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Congress and the White House are headed into a make-or-break week as the outcome of a number of complex issues could determine the ultimate success of President Biden’s agenda – and the shape of the economy for months, or even years, to come.
Even as they continue to haggle over massive infrastructure and social spending bills (more on that below), policymakers are coming up against two immovable deadlines. First, on Sept. 30 the current fiscal year ends; if Congress does not pass appropriations bills for the new year starting Oct. 1, many parts of the government could shut down. Second, at some point in October, the Treasury Department will run out of borrowing authority to pay its bills; unless Congress raises or suspends the debt ceiling, the U.S. government could default on its debts for the first time in history, with major ramifications for the global economy.
The House attempted to deal with both issues last week, passing a so-called “continuing resolution” that extends government spending at current levels until Dec. 3. The bill includes $28.6 billion in additional disaster relief spending and an additional $6.3 billion to support Afghanistan evacuees. In addition, the bill suspends the debt ceiling, the provision in law which places a cap on how much the government can borrow, until December 2022. (It’s important to note that raising the debt ceiling does not give Congress the power to increase spending; it enables the government to pay debts already incurred.)
However, the bill is likely to go nowhere in the Senate, because Congressional Republicans have said they will not vote to raise or suspend the debt ceiling under any circumstances. Senate Republican Leader Mitch McConnell (R-KY) has said that, since Democrats control the White House and Congress, it is up to them to raise the debt ceiling (even through Democrats supported debt ceiling increases under the Trump administration). Without the support of at least 10 Senate Republicans to bypass a filibuster, the House bill is dead on arrival.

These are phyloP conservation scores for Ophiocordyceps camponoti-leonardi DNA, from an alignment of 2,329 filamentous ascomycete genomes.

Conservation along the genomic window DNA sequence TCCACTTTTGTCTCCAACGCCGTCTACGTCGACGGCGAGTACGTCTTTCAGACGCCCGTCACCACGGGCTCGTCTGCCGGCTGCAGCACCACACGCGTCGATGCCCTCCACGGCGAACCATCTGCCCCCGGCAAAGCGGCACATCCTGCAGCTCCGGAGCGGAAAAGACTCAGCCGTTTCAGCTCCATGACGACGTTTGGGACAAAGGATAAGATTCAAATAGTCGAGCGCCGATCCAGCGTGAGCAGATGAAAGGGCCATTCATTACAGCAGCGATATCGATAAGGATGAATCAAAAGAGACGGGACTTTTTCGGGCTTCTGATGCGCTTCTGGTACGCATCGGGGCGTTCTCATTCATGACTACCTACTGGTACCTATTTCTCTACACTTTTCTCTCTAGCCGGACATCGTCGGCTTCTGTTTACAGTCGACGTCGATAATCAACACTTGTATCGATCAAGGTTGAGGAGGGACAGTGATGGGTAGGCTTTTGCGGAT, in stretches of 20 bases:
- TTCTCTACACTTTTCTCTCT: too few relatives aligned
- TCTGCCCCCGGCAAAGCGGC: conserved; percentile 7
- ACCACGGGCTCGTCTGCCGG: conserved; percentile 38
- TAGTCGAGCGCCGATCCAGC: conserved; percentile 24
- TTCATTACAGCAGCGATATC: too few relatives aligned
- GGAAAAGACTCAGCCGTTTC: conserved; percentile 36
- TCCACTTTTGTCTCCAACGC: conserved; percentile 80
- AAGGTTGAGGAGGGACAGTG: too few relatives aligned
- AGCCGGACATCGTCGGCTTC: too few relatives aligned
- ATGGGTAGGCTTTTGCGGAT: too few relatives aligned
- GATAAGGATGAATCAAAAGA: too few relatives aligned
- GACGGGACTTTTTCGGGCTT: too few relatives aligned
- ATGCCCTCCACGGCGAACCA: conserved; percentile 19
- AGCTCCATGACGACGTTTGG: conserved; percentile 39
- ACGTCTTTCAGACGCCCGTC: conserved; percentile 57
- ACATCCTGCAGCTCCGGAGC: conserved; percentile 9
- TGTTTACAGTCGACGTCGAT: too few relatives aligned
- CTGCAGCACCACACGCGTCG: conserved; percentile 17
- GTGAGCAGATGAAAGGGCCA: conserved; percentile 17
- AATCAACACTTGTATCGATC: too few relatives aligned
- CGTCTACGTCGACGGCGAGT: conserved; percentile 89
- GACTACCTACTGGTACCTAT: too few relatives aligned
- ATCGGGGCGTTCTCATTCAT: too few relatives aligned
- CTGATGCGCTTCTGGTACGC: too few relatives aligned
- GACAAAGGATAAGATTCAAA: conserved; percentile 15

Democrats can raise the debt ceiling as part of their budget reconciliation bill, since that requires just 50 votes (plus a tie-breakers from the Vice President), but Democrats are leery of raising the ceiling – and the political anger it engenders – on their own.
What would a government shutdown, or a default, mean? The impact of a shutdown would depend on how long it lasted; the 35-day shutdown in 2019 impacted air travel due to Transportation Security Administration furloughs, slowed some FBI investigations, and cost taxpayers $5 billion in lost tax revenue and fees at National Parks. A shorter shutdown might have little or no impact.
A default, on the other hand, could be extremely damaging for the economy. In the immediate term, Social Security checks would not go out, government contractors would not get paid, and families would not receive their monthly child tax credit. In the longer term, the nation’s credit rating would sink, and interest rates would likely rise. At the end of the day, it is unlikely Congressional leaders and the White House will allow the government to default on its debt, but the brinksmanship will probably continue for some time.
Even as they confront the fiscal year and debt ceiling deadlines, Democrats are trying to maneuver their domestic agenda through a very difficult path to passage. As the White House and Congressional Democrats continue to negotiate between the centrist and progressive wings of the party on the $3.5 trillion budget reconciliation bill, House Speaker Nancy Pelosi (D-CA) announced that a final vote on the $1 trillion bipartisan infrastructure bill would be pushed back to Thursday. Originally, she promised House centrist Democrats a vote on the bill today, but at least 60 progressive Democrats have said they would oppose the infrastructure bill unless the reconciliation bill was passed first by both chambers. On Sunday, the Speaker said it was "self-evident" that the $3.5 trillion price tag will drop due to opposition from at least two Senate Democrats.
Despite the seeming chaos, there was good news for the CRM industry in at least two areas last week.
As Washington continues grappling with a set of thorny issues, stay tuned to ACRASphere for the latest on how they will affect the CRM industry.
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